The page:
Serious Insights Business VR Weekly
February 8, 2016
Daniel W. Rasmus
Serious Insights, Principal Analyst
Serious Insights Business VR Weekly – February 8 2016
All Abuzz About Apple VR
The Internet was all abuzz about Apple’s apparent entry into the virtual reality market. Serious Insights views most of the “insights” as pure speculation. Re/code’s Eric Johnson suggested that Apple hold off. We disagree. Apple shouldn’t come to market if they aren’t ready, but that isn’t Apple’s MO anyway. While experiencing VR is pretty cool, having someone look at you while you do it will be the throwback image of 2025 (it is already becoming proof of uber nerdiness). Apple may be able to bring its cool design aesthetic to VR, and help the burgeoning technology avoid death by clunkiness. But hardware may not be Apple’s real interest. VR today is fragmented with many different interfaces, much as the music market was before the iPod and eventually iTunes. Apple may bring some much needed rationalization to the app launch experience and the sales model. Sure, Facebook’s Oculus has a store, as does HTC through Steam, but without hardware on the market, those markets are still pretty experimental. Apple will likely watch and learn. And sure, they will bring out something that turns some future iPhone into a wildly appealing headset, but look for them to deliver a stereo camera experience as well. The iPhone is not a one trick pony, and odds are Apple will make it utilitarian in the VR market as well.
Various takes on Apple’s rumored entry into the market can be found here:
- RE/code: Here’s Why Apple Should Hold Off on Entering Virtual Reality
- M&M Global: Apple assembles ‘secret’ team of virtual reality experts
- CBS News: Apple reportedly starts a virtual reality team
- Motley Fool: Apple’s Virtual Reality Ambitions: Finally Too Big to Hide?
MIT Technology Review
Serious Insights commentary: This article looks at some of the limitations of current VR hardware. It explores Eyefluence eye tracking, which tracks where eyes are looking and uses them for control within the VR environment. They also look at Gest, that offers basic control sensors via fingers and palm, without the heaviness of a glove — and Metta which is focused on head-tracking.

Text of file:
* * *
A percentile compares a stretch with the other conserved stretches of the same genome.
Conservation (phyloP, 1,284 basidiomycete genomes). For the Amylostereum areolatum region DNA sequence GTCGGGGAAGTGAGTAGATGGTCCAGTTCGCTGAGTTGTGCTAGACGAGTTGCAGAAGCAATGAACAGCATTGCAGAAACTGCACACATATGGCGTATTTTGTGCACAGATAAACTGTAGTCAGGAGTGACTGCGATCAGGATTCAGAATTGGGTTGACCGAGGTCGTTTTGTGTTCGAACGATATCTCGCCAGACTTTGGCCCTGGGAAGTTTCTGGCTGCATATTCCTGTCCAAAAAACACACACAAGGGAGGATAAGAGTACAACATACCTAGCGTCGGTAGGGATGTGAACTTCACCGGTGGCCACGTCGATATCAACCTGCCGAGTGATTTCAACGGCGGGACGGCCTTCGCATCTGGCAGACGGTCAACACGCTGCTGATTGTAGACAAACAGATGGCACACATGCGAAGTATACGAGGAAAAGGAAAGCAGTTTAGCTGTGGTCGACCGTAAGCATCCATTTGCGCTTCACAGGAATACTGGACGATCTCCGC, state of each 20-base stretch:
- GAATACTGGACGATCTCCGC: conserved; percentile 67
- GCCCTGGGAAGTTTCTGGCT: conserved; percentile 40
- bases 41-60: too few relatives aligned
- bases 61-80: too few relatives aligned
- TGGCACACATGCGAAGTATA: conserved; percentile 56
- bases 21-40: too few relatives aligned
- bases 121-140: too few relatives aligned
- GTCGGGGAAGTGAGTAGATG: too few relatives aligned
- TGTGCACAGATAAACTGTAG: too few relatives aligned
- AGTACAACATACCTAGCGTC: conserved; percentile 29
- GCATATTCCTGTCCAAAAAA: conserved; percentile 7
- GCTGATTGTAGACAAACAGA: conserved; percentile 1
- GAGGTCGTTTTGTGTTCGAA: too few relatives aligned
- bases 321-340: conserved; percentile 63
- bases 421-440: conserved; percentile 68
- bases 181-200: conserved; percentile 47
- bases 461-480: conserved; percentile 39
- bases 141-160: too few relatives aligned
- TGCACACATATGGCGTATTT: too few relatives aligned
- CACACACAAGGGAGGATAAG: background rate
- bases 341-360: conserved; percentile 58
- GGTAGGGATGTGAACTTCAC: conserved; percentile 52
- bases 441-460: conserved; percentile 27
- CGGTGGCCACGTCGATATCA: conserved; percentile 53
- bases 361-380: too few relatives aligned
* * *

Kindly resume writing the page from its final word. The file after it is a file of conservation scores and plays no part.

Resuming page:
Serious Insights commentary: ZDNet’s Erin Carson looks at how VR might be used in education, healthcare, air and space, marketing, journalism, travel, real estate, skilled trades, automotive and retail.
Serious Insights commentary: eMarketer looks at investments in VR and speculates about how they will be used for enhanced marketing. One example of marketing that also ran this week was the VRification of Animal Planet’s Puppy Bowl XII.
ABC News – KGO
Serious Insights commentary: And ahead of the Super Bowl, STRIVR Lab’s VR is getting good pickup for helping players learn the game via virtual game books that put them in the play, rather than studying film or looking at circles and squares on a tablet or piece of paper. Inc. also ran a piece on Why the Super Bowl Will Be Much Better in Virtual Reality, that describes how the Microsoft HoloLens may change our relationship to the Big Game, including a wider field of view, 3D instant replay and a display that floats the state of fantasy football teams right over whatever game you are watching. USA Today posted a piece (Super Bowl fans get hit of virtual reality future) on the wider use of VR ahead of Super Bowl 50, including investments by SAP, Jaunt VR, NextVR and Microsoft. They describe the NextVR video making regular television look like radio. Also see Want to watch a Super Bowl in virtual reality? from CNBC.